The development of Hiilisuo into a blossoming collective may have looked easy when viewed from the district offices in Petroskoi. From the standpoint of the almost empty-handed immigrants themselves, however, the situation looked much more difficult. When it became obvious that Hiilisuo wasn't fulfilling the expectations of Petroskoi's administrators, a complaint appeared in Punainen Karjala in 1932. According to the article, the collective's spring sowing plans were in jeopardy. In addition, not only did the collective lack production objectives, but there was no evidence of any Soviet competition and the party and labour union were looking through their fingers at its failures.5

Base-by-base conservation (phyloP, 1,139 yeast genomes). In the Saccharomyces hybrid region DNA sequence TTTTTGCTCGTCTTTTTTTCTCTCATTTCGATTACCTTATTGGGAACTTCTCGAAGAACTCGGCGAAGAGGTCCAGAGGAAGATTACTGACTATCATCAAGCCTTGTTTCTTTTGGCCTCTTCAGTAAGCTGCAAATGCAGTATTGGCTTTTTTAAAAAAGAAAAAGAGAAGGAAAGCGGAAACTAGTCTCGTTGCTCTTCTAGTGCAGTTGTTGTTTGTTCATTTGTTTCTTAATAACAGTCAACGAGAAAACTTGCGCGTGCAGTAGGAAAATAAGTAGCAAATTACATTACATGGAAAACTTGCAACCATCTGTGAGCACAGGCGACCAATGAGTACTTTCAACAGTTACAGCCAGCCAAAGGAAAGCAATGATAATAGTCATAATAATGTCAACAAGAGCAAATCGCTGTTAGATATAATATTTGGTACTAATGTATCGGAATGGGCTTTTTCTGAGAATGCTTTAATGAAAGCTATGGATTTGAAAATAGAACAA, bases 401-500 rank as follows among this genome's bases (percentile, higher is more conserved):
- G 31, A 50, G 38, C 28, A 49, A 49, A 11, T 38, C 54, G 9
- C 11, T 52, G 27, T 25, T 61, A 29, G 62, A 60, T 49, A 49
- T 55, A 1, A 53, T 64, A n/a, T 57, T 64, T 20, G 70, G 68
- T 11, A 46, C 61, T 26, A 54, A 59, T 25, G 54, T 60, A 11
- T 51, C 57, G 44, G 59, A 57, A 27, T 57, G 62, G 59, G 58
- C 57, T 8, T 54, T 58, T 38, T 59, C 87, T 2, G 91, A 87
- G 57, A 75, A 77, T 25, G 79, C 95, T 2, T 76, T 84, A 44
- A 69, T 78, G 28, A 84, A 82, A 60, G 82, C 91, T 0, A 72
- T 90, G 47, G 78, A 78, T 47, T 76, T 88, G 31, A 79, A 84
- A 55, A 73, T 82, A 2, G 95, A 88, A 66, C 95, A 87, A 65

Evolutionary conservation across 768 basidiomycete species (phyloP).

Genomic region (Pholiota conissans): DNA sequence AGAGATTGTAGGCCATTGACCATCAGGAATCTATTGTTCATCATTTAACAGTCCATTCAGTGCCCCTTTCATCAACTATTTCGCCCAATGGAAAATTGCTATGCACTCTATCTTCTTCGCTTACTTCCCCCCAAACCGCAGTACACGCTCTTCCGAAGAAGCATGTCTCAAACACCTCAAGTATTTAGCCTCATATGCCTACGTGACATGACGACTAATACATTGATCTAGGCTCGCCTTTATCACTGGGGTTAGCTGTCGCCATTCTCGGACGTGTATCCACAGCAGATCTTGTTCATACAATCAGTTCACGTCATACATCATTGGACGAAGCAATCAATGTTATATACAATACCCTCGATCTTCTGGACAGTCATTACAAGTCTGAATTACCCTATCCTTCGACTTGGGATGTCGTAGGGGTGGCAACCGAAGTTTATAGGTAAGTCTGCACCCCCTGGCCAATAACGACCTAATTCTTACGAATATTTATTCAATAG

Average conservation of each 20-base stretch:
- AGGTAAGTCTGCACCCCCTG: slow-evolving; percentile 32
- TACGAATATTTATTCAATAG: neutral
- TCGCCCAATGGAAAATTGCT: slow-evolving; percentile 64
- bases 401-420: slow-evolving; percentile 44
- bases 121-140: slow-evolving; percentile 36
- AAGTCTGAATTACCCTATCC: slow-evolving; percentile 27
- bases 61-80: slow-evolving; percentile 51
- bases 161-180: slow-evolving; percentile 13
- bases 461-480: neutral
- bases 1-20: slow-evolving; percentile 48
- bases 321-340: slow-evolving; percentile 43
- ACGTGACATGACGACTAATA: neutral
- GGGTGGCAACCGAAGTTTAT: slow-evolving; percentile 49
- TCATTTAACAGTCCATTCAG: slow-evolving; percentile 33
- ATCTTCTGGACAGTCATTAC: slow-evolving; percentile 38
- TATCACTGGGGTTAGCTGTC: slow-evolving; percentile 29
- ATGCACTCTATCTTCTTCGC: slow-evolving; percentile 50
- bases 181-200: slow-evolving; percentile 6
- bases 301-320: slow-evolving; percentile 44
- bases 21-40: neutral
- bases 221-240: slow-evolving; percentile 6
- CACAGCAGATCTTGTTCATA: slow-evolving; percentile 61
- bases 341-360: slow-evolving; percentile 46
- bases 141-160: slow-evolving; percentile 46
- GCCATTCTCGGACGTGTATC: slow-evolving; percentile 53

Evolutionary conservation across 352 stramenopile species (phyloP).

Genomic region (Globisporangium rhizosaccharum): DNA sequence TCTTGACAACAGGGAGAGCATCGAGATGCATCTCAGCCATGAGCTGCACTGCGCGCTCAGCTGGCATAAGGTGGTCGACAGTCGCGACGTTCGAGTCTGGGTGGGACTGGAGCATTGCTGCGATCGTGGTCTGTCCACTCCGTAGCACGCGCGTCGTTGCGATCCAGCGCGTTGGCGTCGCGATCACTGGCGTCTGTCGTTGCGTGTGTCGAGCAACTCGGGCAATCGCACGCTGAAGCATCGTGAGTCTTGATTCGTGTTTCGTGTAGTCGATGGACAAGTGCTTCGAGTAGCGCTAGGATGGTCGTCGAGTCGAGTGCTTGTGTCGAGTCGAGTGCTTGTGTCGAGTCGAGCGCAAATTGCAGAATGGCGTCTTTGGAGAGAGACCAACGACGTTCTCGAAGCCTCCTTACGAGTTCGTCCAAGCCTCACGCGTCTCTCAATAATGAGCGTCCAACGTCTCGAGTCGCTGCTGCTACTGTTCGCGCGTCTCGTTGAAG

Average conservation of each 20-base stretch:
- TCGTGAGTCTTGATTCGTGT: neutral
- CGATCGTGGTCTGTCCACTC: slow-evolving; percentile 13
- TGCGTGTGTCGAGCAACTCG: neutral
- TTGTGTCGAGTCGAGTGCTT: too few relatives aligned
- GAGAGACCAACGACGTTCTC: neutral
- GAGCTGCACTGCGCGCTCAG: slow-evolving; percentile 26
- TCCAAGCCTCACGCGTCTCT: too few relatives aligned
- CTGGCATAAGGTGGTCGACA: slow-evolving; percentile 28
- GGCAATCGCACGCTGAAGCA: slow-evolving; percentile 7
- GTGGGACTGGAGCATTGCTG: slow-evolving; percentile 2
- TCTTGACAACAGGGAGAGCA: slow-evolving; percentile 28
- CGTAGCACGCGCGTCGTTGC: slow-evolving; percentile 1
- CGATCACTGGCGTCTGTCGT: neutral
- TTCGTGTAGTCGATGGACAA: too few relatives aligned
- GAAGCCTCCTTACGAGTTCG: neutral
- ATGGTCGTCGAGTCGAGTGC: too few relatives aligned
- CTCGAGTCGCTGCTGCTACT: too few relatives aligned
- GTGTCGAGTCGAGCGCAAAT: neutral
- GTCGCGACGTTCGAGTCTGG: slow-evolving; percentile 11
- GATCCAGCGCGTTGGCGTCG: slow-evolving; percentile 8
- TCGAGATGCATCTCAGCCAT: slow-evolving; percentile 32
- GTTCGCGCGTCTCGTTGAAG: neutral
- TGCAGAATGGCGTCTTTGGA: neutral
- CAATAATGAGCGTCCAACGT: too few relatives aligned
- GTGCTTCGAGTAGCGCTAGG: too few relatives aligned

The obstacles to the development of Hiilisuo apparently weren't mere newspaper propaganda. According to one memoir, the collective underwent great difficulties when an effort was made to turn it into a large cattle farm. The writer recollects how eighty cows were obtained shortly after the founding of the collective, but by the fall of 1931 there were only 19 left. Of these, a "large part" soon died of starvation or diseases linked to malnutrition.6 It wasn't surprising, since the clearing of the swamps had started only a year earlier and the fields couldn't produce enough feed. The transporting of feed from elsewhere in the Soviet Union to a small, isolated collective like Hiilisuo wasn't easily arranged.